December 1, 2017

The Top Five Books For Managers #5: Leadership and the One Minute Manager

Leadership and the One Minute Manager Book Cover
The Top Five Books for Managers

This article is the fifth in a series of five blog posts from management expert, and Cydcor Chief People Officer, Jeannie Finkel. In this series, Jeannie recommends the Top Five Books she believes can help you transform your management style and become a better, more effective leader.


Managers, especially those leading a team for the first time, sometimes mistakenly believe that to be effective leaders, they must shape their team members’ work styles and thinking to their own. But Ken Blanchard, the author of Leadership & The One Minute Manager, is a proponent of and helped develop the concept of Situational Leadership, a leadership style in which leaders adjust their own style to meet the needs and development levels of those they manage. It focuses on flexibility, adaptability, and an awareness of the competencies and individual strengths of those on your team.  Leaders who are versed in Situational Leadership come to understand that there is no single best or right way to lead, but that what’s important is using the right leadership approach for each team member.


Below Jeannie Finkel recommends the book Leadership and the One Minute Manager by Ken Blanchard to managers and leaders as a tool to help them become more effective and capable of leading more productive teams.


Book #4 Leadership & The One Minute Manager


Author: Ken Blanchard

Short summary: Ken Blanchard is one of the best-known modern “Management Guru’s”, with a global management development consultancy and over 40 books published and millions of copies sold. One of the first and most famous is the One Minute Manager, followed by this one, which provides a simple framework to help managers use the techniques from the One Minute Manager to tailor their management styles to the unique situation and individuals they’re working with. As with many of Blanchard books, this one is written as a fable, with a fictional entrepreneur consulting the One Minute Manager for advice as she’s finding she’s unable to get everything done by herself but also unhappy with her team’s results. As the One Minute Manager sends her out to talk to people on his team, she discovers the various leadership styles an effective manager uses to work with people at all development levels. She learns what she needs to, to become a Situational Leader.


What you’ll learn: Without giving away this book’s great secrets, you’ll learn the key skills of a Situational Leader, which are: setting goals together to be sure you’re both on the same page; accurately diagnosing your team member’s development level on the particular goal or task (are they experienced or novice, for instance); and then matching your leadership style to the person’s development level. You’ll also learn the four key style choices leaders have to match with: Directing; Coaching; Supporting; and Delegating – and what sort of behaviors go with each. Throughout the book, you’ll find little phrases such as, “when I slow down I go faster” or “you can expect more if you inspect more,” which are also some of the “aha moments” the entrepreneur has as she goes through her learning journey with the various managers in the story. They are also illuminated as nuggets of management wisdom, wrapped around the core principles I just outlined.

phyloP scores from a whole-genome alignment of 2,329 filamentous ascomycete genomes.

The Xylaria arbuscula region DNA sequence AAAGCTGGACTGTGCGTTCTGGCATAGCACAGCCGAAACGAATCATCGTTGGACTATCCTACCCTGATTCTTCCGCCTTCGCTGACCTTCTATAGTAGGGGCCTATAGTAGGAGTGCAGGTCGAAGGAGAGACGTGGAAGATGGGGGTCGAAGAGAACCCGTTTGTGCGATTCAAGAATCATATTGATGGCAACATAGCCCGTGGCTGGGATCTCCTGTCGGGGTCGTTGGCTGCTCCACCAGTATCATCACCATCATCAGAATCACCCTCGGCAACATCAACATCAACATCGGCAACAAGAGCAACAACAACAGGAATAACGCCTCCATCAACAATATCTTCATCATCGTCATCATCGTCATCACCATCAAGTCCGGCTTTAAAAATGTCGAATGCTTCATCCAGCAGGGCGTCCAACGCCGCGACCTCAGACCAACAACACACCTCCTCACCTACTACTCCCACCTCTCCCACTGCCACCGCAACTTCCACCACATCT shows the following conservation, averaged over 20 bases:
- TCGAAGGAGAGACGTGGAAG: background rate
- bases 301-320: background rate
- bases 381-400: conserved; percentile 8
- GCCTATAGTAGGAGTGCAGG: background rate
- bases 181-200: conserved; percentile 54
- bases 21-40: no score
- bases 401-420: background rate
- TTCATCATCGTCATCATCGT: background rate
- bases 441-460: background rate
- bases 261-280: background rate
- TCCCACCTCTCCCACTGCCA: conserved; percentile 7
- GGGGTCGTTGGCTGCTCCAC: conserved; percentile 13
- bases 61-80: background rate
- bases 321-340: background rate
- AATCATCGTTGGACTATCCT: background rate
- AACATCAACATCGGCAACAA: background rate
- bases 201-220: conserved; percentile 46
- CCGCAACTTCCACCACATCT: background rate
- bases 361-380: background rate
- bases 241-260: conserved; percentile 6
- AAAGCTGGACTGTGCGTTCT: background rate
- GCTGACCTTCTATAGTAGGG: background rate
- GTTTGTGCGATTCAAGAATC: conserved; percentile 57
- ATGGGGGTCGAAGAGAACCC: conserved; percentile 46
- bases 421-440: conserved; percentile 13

Two of the biggest challenges first-time managers face are: time management and delegation. Click To Tweet

Why it’s a must read: Every manager should learn and master Situational Leadership, preferably early on in their career. I personally learned it during my first two years of corporate life many years ago, and I use it to this day. Two of the biggest challenges first-time managers face are: time management and delegation.  Situational Leadership helps address both. What I like best about it (besides the fact that it works) is that it’s collaborative. This is especially important even for seasoned managers who take on a new team. You won’t know right away what your new team members know or don’t know – but the simple act of asking someone what level of guidance they need from you, or how comfortable they feel with a project or task, immediately helps someone feel that you care about them and want them to be successful. Using Situational Leadership principles, to create a sense of partnership and ongoing, open communication with your team, stacks the deck in your favor as a manager!


While many management courses out there are pricey and inconvenient, you can get the same invaluable experience in these books for managers written by industry leaders.  Read these other posts in this series to learn about other books every manager should have on his or her bookshelf: Encouraging the Heart, Leadership is an Art, The Elements of Style, and 13 Fatal Errors Managers Make and How You Can Avoid Them.


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portrait of Jeanie Finkel, Chief People Officer at Cydcor.
Jeannie Finkel, Chief People Officer at Cydcor.

Jeannie Finkel, Chief People Officer at Cydcor, the recognized leader in outsourced sales, has more than twenty-five years of business experience, managing human resources and administration at top firms. Jeannie served for nearly twelve years as a Senior Vice President of Human Resources at Charles Schwab & Co. Jeannie was also Head of Human Resources and Administration for a leading asset management firm, and served as Managing Director, Talent Management Systems and Strategies for a Fortune 100 organization. Jeannie later became a Partner with leading global retained search firm, Heidrick & Struggles. With years of experience managing teams and overseeing organizations, Jeannie is a seasoned expert in management, administration, and leadership.